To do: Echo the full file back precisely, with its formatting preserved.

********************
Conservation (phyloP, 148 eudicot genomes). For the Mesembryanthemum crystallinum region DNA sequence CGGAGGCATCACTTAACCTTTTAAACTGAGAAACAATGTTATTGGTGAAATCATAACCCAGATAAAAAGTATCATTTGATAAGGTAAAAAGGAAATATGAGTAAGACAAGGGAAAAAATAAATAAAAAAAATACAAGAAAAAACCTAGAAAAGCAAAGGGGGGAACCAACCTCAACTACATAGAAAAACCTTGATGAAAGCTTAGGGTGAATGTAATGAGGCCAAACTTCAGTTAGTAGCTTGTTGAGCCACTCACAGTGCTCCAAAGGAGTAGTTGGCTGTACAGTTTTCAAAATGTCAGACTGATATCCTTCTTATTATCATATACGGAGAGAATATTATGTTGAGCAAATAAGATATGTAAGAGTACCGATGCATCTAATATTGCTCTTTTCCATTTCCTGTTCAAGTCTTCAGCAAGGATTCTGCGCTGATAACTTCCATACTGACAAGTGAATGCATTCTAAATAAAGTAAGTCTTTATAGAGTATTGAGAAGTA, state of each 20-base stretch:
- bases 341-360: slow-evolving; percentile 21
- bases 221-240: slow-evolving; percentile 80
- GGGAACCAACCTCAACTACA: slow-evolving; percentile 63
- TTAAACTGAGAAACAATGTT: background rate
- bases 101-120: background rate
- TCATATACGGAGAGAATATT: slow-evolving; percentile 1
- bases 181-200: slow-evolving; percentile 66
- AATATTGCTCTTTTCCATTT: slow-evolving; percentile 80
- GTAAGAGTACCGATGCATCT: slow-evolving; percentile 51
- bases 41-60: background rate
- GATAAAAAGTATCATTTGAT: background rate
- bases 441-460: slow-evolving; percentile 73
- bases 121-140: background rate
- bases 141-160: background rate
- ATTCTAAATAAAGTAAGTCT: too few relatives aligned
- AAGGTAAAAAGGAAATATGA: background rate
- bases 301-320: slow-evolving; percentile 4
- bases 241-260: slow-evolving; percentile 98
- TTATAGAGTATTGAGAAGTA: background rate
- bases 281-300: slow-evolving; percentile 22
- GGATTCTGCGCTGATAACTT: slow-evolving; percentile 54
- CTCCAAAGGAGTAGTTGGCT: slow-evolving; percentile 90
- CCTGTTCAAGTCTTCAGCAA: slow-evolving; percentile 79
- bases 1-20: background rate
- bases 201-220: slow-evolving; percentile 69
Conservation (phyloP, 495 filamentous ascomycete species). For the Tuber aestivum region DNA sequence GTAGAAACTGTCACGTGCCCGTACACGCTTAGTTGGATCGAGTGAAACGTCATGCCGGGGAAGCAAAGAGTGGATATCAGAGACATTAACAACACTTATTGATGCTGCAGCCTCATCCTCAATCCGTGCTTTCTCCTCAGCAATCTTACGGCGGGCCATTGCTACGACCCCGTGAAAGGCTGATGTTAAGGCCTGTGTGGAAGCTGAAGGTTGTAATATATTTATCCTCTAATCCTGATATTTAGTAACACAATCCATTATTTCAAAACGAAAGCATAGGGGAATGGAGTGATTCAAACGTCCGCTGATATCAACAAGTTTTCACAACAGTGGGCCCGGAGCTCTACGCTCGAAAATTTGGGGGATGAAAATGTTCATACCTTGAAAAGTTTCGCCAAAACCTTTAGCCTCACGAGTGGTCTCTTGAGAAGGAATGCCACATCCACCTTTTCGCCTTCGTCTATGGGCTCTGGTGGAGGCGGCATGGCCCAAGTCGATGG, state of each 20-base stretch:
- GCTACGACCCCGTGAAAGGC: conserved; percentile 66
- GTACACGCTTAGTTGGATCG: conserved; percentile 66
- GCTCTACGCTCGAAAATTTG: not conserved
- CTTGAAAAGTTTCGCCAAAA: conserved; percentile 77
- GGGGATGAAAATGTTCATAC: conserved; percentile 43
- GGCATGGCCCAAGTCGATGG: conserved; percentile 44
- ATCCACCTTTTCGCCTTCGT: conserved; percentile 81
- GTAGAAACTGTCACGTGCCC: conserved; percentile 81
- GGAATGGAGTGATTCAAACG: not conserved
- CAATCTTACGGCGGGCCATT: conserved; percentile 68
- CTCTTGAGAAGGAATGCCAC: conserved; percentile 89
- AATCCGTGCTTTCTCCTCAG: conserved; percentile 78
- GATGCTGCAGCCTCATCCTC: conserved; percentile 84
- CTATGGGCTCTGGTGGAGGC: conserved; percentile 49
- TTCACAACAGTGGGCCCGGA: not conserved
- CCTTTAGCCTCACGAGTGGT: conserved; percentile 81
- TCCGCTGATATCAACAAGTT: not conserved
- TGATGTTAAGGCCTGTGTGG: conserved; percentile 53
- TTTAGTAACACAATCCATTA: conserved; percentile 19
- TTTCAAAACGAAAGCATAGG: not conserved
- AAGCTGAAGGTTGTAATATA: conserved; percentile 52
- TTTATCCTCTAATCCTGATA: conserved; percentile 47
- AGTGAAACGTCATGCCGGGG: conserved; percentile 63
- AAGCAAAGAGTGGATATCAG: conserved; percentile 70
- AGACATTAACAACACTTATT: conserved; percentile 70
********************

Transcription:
Conservation (phyloP, 148 eudicot genomes). For the Mesembryanthemum crystallinum region DNA sequence CGGAGGCATCACTTAACCTTTTAAACTGAGAAACAATGTTATTGGTGAAATCATAACCCAGATAAAAAGTATCATTTGATAAGGTAAAAAGGAAATATGAGTAAGACAAGGGAAAAAATAAATAAAAAAAATACAAGAAAAAACCTAGAAAAGCAAAGGGGGGAACCAACCTCAACTACATAGAAAAACCTTGATGAAAGCTTAGGGTGAATGTAATGAGGCCAAACTTCAGTTAGTAGCTTGTTGAGCCACTCACAGTGCTCCAAAGGAGTAGTTGGCTGTACAGTTTTCAAAATGTCAGACTGATATCCTTCTTATTATCATATACGGAGAGAATATTATGTTGAGCAAATAAGATATGTAAGAGTACCGATGCATCTAATATTGCTCTTTTCCATTTCCTGTTCAAGTCTTCAGCAAGGATTCTGCGCTGATAACTTCCATACTGACAAGTGAATGCATTCTAAATAAAGTAAGTCTTTATAGAGTATTGAGAAGTA, state of each 20-base stretch:
- bases 341-360: slow-evolving; percentile 21
- bases 221-240: slow-evolving; percentile 80
- GGGAACCAACCTCAACTACA: slow-evolving; percentile 63
- TTAAACTGAGAAACAATGTT: background rate
- bases 101-120: background rate
- TCATATACGGAGAGAATATT: slow-evolving; percentile 1
- bases 181-200: slow-evolving; percentile 66
- AATATTGCTCTTTTCCATTT: slow-evolving; percentile 80
- GTAAGAGTACCGATGCATCT: slow-evolving; percentile 51
- bases 41-60: background rate
- GATAAAAAGTATCATTTGAT: background rate
- bases 441-460: slow-evolving; percentile 73
- bases 121-140: background rate
- bases 141-160: background rate
- ATTCTAAATAAAGTAAGTCT: too few relatives aligned
- AAGGTAAAAAGGAAATATGA: background rate
- bases 301-320: slow-evolving; percentile 4
- bases 241-260: slow-evolving; percentile 98
- TTATAGAGTATTGAGAAGTA: background rate
- bases 281-300: slow-evolving; percentile 22
- GGATTCTGCGCTGATAACTT: slow-evolving; percentile 54
- CTCCAAAGGAGTAGTTGGCT: slow-evolving; percentile 90
- CCTGTTCAAGTCTTCAGCAA: slow-evolving; percentile 79
- bases 1-20: background rate
- bases 201-220: slow-evolving; percentile 69
Conservation (phyloP, 495 filamentous ascomycete species). For the Tuber aestivum region DNA sequence GTAGAAACTGTCACGTGCCCGTACACGCTTAGTTGGATCGAGTGAAACGTCATGCCGGGGAAGCAAAGAGTGGATATCAGAGACATTAACAACACTTATTGATGCTGCAGCCTCATCCTCAATCCGTGCTTTCTCCTCAGCAATCTTACGGCGGGCCATTGCTACGACCCCGTGAAAGGCTGATGTTAAGGCCTGTGTGGAAGCTGAAGGTTGTAATATATTTATCCTCTAATCCTGATATTTAGTAACACAATCCATTATTTCAAAACGAAAGCATAGGGGAATGGAGTGATTCAAACGTCCGCTGATATCAACAAGTTTTCACAACAGTGGGCCCGGAGCTCTACGCTCGAAAATTTGGGGGATGAAAATGTTCATACCTTGAAAAGTTTCGCCAAAACCTTTAGCCTCACGAGTGGTCTCTTGAGAAGGAATGCCACATCCACCTTTTCGCCTTCGTCTATGGGCTCTGGTGGAGGCGGCATGGCCCAAGTCGATGG, state of each 20-base stretch:
- GCTACGACCCCGTGAAAGGC: conserved; percentile 66
- GTACACGCTTAGTTGGATCG: conserved; percentile 66
- GCTCTACGCTCGAAAATTTG: not conserved
- CTTGAAAAGTTTCGCCAAAA: conserved; percentile 77
- GGGGATGAAAATGTTCATAC: conserved; percentile 43
- GGCATGGCCCAAGTCGATGG: conserved; percentile 44
- ATCCACCTTTTCGCCTTCGT: conserved; percentile 81
- GTAGAAACTGTCACGTGCCC: conserved; percentile 81
- GGAATGGAGTGATTCAAACG: not conserved
- CAATCTTACGGCGGGCCATT: conserved; percentile 68
- CTCTTGAGAAGGAATGCCAC: conserved; percentile 89
- AATCCGTGCTTTCTCCTCAG: conserved; percentile 78
- GATGCTGCAGCCTCATCCTC: conserved; percentile 84
- CTATGGGCTCTGGTGGAGGC: conserved; percentile 49
- TTCACAACAGTGGGCCCGGA: not conserved
- CCTTTAGCCTCACGAGTGGT: conserved; percentile 81
- TCCGCTGATATCAACAAGTT: not conserved
- TGATGTTAAGGCCTGTGTGG: conserved; percentile 53
- TTTAGTAACACAATCCATTA: conserved; percentile 19
- TTTCAAAACGAAAGCATAGG: not conserved
- AAGCTGAAGGTTGTAATATA: conserved; percentile 52
- TTTATCCTCTAATCCTGATA: conserved; percentile 47
- AGTGAAACGTCATGCCGGGG: conserved; percentile 63
- AAGCAAAGAGTGGATATCAG: conserved; percentile 70
- AGACATTAACAACACTTATT: conserved; percentile 70